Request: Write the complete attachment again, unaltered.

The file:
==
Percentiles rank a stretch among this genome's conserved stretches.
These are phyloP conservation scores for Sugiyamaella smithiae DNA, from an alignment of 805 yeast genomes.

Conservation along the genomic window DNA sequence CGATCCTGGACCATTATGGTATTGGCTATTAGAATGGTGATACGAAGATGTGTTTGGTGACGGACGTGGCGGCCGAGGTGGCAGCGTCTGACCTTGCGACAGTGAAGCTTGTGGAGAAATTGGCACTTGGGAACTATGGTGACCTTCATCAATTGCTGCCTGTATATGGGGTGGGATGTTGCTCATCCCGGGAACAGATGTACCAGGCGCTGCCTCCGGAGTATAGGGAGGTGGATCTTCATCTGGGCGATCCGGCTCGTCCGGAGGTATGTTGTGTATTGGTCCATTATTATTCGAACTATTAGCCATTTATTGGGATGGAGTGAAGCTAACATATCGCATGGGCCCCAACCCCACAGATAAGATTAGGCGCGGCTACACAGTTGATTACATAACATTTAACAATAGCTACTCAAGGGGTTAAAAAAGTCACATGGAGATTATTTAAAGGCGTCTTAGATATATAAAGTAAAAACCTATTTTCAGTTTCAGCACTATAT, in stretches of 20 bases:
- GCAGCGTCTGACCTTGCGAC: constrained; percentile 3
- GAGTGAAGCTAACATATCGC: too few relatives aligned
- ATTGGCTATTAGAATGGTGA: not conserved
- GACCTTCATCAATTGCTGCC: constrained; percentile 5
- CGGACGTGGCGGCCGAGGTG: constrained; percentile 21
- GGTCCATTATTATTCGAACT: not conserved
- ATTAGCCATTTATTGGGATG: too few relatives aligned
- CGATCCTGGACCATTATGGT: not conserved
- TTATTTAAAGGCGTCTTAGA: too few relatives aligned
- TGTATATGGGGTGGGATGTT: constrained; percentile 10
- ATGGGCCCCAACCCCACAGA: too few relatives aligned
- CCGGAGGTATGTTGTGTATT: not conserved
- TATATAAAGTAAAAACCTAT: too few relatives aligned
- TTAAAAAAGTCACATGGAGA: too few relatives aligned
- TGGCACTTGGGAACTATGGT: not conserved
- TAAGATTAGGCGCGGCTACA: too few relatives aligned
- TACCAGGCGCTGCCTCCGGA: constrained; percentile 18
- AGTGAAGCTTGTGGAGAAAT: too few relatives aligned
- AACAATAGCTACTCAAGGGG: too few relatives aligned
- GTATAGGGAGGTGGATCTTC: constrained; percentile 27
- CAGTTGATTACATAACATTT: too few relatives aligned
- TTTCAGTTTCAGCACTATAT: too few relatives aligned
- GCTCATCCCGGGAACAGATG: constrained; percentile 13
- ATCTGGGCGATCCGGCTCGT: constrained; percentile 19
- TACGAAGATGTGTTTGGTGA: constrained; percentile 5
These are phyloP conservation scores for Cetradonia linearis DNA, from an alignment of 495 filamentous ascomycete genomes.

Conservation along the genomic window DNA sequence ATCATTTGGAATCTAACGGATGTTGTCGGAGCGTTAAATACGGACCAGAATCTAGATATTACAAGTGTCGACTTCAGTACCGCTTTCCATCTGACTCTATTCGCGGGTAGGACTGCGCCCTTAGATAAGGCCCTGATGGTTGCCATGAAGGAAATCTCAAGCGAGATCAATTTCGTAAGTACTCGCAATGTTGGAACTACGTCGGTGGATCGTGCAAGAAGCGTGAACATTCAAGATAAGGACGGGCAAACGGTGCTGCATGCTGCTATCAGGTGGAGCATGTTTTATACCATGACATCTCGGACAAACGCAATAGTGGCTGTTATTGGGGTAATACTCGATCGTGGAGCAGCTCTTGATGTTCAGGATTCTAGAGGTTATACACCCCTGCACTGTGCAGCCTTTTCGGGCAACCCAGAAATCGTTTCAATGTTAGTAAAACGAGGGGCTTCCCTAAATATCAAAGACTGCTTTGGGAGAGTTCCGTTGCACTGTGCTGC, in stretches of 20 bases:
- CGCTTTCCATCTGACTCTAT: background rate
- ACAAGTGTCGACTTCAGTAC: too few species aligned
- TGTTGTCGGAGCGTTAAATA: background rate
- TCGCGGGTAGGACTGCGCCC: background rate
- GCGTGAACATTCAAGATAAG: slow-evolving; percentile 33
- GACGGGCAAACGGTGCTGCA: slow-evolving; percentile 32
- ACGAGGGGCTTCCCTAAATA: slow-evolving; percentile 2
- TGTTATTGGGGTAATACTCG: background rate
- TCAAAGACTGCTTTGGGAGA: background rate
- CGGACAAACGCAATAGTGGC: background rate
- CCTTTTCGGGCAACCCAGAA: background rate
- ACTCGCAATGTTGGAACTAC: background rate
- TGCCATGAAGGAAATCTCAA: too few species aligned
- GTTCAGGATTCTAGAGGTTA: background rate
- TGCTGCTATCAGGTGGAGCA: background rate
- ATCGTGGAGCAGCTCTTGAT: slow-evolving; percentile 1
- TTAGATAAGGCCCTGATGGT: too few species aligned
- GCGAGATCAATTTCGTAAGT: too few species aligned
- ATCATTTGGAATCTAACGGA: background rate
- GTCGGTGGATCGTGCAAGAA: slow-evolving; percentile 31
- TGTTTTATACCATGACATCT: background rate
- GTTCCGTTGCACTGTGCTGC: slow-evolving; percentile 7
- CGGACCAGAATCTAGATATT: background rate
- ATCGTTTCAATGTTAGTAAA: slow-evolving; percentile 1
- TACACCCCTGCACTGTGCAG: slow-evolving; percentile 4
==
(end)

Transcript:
Percentiles rank a stretch among this genome's conserved stretches.
These are phyloP conservation scores for Sugiyamaella smithiae DNA, from an alignment of 805 yeast genomes.

Conservation along the genomic window DNA sequence CGATCCTGGACCATTATGGTATTGGCTATTAGAATGGTGATACGAAGATGTGTTTGGTGACGGACGTGGCGGCCGAGGTGGCAGCGTCTGACCTTGCGACAGTGAAGCTTGTGGAGAAATTGGCACTTGGGAACTATGGTGACCTTCATCAATTGCTGCCTGTATATGGGGTGGGATGTTGCTCATCCCGGGAACAGATGTACCAGGCGCTGCCTCCGGAGTATAGGGAGGTGGATCTTCATCTGGGCGATCCGGCTCGTCCGGAGGTATGTTGTGTATTGGTCCATTATTATTCGAACTATTAGCCATTTATTGGGATGGAGTGAAGCTAACATATCGCATGGGCCCCAACCCCACAGATAAGATTAGGCGCGGCTACACAGTTGATTACATAACATTTAACAATAGCTACTCAAGGGGTTAAAAAAGTCACATGGAGATTATTTAAAGGCGTCTTAGATATATAAAGTAAAAACCTATTTTCAGTTTCAGCACTATAT, in stretches of 20 bases:
- GCAGCGTCTGACCTTGCGAC: constrained; percentile 3
- GAGTGAAGCTAACATATCGC: too few relatives aligned
- ATTGGCTATTAGAATGGTGA: not conserved
- GACCTTCATCAATTGCTGCC: constrained; percentile 5
- CGGACGTGGCGGCCGAGGTG: constrained; percentile 21
- GGTCCATTATTATTCGAACT: not conserved
- ATTAGCCATTTATTGGGATG: too few relatives aligned
- CGATCCTGGACCATTATGGT: not conserved
- TTATTTAAAGGCGTCTTAGA: too few relatives aligned
- TGTATATGGGGTGGGATGTT: constrained; percentile 10
- ATGGGCCCCAACCCCACAGA: too few relatives aligned
- CCGGAGGTATGTTGTGTATT: not conserved
- TATATAAAGTAAAAACCTAT: too few relatives aligned
- TTAAAAAAGTCACATGGAGA: too few relatives aligned
- TGGCACTTGGGAACTATGGT: not conserved
- TAAGATTAGGCGCGGCTACA: too few relatives aligned
- TACCAGGCGCTGCCTCCGGA: constrained; percentile 18
- AGTGAAGCTTGTGGAGAAAT: too few relatives aligned
- AACAATAGCTACTCAAGGGG: too few relatives aligned
- GTATAGGGAGGTGGATCTTC: constrained; percentile 27
- CAGTTGATTACATAACATTT: too few relatives aligned
- TTTCAGTTTCAGCACTATAT: too few relatives aligned
- GCTCATCCCGGGAACAGATG: constrained; percentile 13
- ATCTGGGCGATCCGGCTCGT: constrained; percentile 19
- TACGAAGATGTGTTTGGTGA: constrained; percentile 5
These are phyloP conservation scores for Cetradonia linearis DNA, from an alignment of 495 filamentous ascomycete genomes.

Conservation along the genomic window DNA sequence ATCATTTGGAATCTAACGGATGTTGTCGGAGCGTTAAATACGGACCAGAATCTAGATATTACAAGTGTCGACTTCAGTACCGCTTTCCATCTGACTCTATTCGCGGGTAGGACTGCGCCCTTAGATAAGGCCCTGATGGTTGCCATGAAGGAAATCTCAAGCGAGATCAATTTCGTAAGTACTCGCAATGTTGGAACTACGTCGGTGGATCGTGCAAGAAGCGTGAACATTCAAGATAAGGACGGGCAAACGGTGCTGCATGCTGCTATCAGGTGGAGCATGTTTTATACCATGACATCTCGGACAAACGCAATAGTGGCTGTTATTGGGGTAATACTCGATCGTGGAGCAGCTCTTGATGTTCAGGATTCTAGAGGTTATACACCCCTGCACTGTGCAGCCTTTTCGGGCAACCCAGAAATCGTTTCAATGTTAGTAAAACGAGGGGCTTCCCTAAATATCAAAGACTGCTTTGGGAGAGTTCCGTTGCACTGTGCTGC, in stretches of 20 bases:
- CGCTTTCCATCTGACTCTAT: background rate
- ACAAGTGTCGACTTCAGTAC: too few species aligned
- TGTTGTCGGAGCGTTAAATA: background rate
- TCGCGGGTAGGACTGCGCCC: background rate
- GCGTGAACATTCAAGATAAG: slow-evolving; percentile 33
- GACGGGCAAACGGTGCTGCA: slow-evolving; percentile 32
- ACGAGGGGCTTCCCTAAATA: slow-evolving; percentile 2
- TGTTATTGGGGTAATACTCG: background rate
- TCAAAGACTGCTTTGGGAGA: background rate
- CGGACAAACGCAATAGTGGC: background rate
- CCTTTTCGGGCAACCCAGAA: background rate
- ACTCGCAATGTTGGAACTAC: background rate
- TGCCATGAAGGAAATCTCAA: too few species aligned
- GTTCAGGATTCTAGAGGTTA: background rate
- TGCTGCTATCAGGTGGAGCA: background rate
- ATCGTGGAGCAGCTCTTGAT: slow-evolving; percentile 1
- TTAGATAAGGCCCTGATGGT: too few species aligned
- GCGAGATCAATTTCGTAAGT: too few species aligned
- ATCATTTGGAATCTAACGGA: background rate
- GTCGGTGGATCGTGCAAGAA: slow-evolving; percentile 31
- TGTTTTATACCATGACATCT: background rate
- GTTCCGTTGCACTGTGCTGC: slow-evolving; percentile 7
- CGGACCAGAATCTAGATATT: background rate
- ATCGTTTCAATGTTAGTAAA: slow-evolving; percentile 1
- TACACCCCTGCACTGTGCAG: slow-evolving; percentile 4